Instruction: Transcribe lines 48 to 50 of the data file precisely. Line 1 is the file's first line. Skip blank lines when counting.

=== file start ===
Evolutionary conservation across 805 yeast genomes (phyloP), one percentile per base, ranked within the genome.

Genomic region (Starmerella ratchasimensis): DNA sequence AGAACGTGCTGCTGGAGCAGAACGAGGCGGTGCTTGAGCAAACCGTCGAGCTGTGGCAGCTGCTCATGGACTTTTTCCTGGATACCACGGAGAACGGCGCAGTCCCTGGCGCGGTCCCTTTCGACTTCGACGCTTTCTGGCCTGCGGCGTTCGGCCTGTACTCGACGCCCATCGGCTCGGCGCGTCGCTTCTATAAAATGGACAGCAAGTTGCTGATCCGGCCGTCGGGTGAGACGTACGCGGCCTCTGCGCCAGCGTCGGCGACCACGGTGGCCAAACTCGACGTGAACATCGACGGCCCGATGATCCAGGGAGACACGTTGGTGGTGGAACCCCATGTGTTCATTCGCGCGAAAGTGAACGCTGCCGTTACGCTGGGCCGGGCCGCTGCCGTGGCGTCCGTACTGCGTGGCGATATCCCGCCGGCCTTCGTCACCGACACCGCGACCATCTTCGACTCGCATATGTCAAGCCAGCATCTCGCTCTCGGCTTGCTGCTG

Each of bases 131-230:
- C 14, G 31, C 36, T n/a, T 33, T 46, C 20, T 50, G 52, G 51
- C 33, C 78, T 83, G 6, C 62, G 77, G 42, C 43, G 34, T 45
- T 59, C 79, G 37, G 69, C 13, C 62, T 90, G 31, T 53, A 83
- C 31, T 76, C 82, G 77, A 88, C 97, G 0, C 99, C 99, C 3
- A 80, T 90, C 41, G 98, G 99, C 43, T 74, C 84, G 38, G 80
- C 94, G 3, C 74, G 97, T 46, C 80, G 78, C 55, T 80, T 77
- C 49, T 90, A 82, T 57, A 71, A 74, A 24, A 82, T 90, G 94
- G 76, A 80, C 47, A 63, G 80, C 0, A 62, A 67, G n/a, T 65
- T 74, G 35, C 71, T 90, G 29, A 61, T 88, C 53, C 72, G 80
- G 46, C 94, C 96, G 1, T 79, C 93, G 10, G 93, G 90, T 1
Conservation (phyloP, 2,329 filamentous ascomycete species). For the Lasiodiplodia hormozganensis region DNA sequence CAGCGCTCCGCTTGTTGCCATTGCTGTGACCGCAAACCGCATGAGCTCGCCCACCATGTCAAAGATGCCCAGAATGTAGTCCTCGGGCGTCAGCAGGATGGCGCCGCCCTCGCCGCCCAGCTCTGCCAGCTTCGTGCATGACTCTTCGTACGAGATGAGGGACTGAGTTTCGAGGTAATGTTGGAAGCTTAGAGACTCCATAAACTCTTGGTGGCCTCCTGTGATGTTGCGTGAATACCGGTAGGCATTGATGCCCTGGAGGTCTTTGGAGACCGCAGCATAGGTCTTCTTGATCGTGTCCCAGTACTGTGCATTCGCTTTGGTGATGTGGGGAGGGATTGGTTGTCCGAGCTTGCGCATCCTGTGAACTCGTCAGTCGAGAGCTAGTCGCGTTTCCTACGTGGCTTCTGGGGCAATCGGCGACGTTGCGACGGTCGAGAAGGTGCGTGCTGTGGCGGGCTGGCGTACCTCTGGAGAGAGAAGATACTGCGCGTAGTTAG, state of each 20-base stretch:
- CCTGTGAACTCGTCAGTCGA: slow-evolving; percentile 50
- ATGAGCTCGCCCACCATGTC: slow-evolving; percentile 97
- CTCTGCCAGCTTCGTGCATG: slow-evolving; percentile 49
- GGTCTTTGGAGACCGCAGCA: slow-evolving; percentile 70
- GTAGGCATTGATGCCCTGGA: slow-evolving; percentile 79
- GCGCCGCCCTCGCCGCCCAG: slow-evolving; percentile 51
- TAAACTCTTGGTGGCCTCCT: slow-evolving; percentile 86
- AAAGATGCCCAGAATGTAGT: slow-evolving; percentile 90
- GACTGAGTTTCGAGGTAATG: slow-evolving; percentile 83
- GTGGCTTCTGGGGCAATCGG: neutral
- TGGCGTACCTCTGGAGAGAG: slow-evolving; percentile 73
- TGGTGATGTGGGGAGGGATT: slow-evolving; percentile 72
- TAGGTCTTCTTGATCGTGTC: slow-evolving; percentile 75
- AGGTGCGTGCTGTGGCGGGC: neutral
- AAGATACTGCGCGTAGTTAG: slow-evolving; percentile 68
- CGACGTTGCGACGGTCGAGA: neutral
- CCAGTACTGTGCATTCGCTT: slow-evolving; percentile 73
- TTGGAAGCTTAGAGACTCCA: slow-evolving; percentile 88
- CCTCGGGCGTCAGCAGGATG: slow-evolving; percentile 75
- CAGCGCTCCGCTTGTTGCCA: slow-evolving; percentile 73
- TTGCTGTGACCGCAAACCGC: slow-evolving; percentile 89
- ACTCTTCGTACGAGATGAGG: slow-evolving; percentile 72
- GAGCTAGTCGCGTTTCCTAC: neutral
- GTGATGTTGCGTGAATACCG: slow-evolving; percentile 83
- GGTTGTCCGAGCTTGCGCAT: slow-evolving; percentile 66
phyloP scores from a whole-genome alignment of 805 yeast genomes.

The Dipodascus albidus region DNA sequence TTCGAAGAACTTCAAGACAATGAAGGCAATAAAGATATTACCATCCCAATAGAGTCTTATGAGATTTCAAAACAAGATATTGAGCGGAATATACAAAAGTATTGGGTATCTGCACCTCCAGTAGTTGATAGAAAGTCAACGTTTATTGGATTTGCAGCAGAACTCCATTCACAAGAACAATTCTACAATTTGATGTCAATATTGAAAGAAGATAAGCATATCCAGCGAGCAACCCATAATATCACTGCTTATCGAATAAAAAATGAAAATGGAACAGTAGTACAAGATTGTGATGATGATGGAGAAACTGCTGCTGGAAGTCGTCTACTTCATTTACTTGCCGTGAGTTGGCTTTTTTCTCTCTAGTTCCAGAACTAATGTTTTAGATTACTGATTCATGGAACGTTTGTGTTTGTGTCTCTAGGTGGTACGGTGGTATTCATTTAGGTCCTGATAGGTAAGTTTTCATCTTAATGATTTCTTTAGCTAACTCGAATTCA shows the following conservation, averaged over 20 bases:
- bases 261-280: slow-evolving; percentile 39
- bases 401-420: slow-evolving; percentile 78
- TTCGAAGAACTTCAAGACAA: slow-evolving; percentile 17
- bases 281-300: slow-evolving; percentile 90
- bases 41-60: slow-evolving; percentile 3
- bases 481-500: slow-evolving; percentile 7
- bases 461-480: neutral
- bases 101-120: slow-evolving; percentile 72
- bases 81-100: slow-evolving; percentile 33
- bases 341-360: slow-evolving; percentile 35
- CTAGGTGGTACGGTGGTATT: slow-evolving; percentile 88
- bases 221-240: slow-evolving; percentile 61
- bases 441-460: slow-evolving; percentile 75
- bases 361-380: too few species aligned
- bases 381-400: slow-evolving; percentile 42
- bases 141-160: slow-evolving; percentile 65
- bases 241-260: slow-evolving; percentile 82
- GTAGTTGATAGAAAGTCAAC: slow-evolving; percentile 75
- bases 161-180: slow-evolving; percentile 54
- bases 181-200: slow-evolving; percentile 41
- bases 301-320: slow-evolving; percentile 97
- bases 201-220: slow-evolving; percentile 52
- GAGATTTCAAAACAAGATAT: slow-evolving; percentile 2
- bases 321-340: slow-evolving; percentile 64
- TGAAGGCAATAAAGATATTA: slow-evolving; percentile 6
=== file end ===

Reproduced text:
- bases 461-480: neutral
- bases 101-120: slow-evolving; percentile 72
- bases 81-100: slow-evolving; percentile 33